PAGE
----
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Mark Borisovich Gorenstein (Russian: Марк Борисович Горенштейн, born 16 September 1946) is a Russian conductor. He grew up in Odessa and studied at the conservatory in Kishinev. He later played violin in the Bolshoi Theatre Orchestra and the State Academic Symphony Orchestra of the then USSR.

Gorenstein studied conducting in the Novosibirsk conservatory. He was principal conductor of the MÁV Symphony Orchestra in Budapest from 1985 to 1988, of the Busan Philharmonic Orchestra from 1989 to 1992 (the first non-Korean conductor to hold the post), and the Molodaya Rossia Orchestra (ru:Государственный симфонический оркестр «Новая Россия»). He received a People's Artist of Russia award in 2002 and the Order of Merit for the Fatherland in 2006.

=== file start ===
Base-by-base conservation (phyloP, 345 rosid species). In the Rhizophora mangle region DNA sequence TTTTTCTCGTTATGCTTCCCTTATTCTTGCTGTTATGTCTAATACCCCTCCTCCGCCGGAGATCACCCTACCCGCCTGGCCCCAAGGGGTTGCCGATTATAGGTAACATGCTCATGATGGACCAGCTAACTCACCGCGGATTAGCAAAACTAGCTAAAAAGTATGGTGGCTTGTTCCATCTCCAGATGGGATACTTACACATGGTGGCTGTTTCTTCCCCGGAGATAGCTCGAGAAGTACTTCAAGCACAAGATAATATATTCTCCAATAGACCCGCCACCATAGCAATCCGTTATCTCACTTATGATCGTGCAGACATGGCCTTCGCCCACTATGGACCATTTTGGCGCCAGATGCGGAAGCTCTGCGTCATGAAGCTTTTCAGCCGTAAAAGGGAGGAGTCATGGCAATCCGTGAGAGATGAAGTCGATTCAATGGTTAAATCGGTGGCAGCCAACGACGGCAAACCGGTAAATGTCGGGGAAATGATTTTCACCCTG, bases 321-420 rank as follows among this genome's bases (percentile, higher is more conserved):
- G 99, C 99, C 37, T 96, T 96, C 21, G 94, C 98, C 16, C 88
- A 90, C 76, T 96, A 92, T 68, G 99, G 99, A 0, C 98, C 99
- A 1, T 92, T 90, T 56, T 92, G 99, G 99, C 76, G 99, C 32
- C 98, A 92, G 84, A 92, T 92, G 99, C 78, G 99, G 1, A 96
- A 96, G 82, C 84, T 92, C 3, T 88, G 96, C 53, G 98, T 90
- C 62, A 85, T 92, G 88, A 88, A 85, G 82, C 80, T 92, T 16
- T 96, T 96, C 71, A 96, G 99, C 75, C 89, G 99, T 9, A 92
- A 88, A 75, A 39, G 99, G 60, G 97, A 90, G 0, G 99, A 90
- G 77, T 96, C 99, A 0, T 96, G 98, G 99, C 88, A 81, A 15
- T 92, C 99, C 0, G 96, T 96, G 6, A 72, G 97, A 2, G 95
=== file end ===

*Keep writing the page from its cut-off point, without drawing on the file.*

Gorenstein became music director of the State Academic Symphony Orchestra of the Russian Federation in 2002. In 2011, controversy arose after Gorenstein made disparaging remarks about cellist Narek Hakhnazaryan at the Tchaikovsky International Competition in June 2011,[1] which led to his removal as conductor for the competition.[2] The orchestra then demanded Gorenstein's dismissal from the orchestra, with accusations of abusive behaviour.[3] Gorenstein was subsequently dismissed from the orchestra in September 2011. He is currently principal guest conductor of the Novosibirsk State Academic Symphony Orchestra.

Gorenstein has conducted commercial recordings of works of Shostakovich and Schnittke.


  1. ^ Hagai Hitron (2011-07-03). "Israeli violinist shares top award at international music competition". Haaretz. Retrieved 2011-10-30.
  2. ^ McCormick, Lisa, Performing Civility: International Competitions in Classical Music. Cambridge University Press (ISBN 978-1-107-10086-2), p 102 (2015).
  3. ^ Ayano Hodouchi (2011-09-01). "Mutiny in the orchestra". The Moscow Times. Retrieved 2011-10-30.

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Cultural offices
Preceded by
Jong-Hyeok Park
Principal Conductor, Busan Philharmonic Orchestra
Succeeded by
Vladimir Kin
Preceded by
Vassily Sinaisky
Music Director, State Academic Symphony Orchestra of the Russian Federation
Succeeded by
Vladimir Jurowski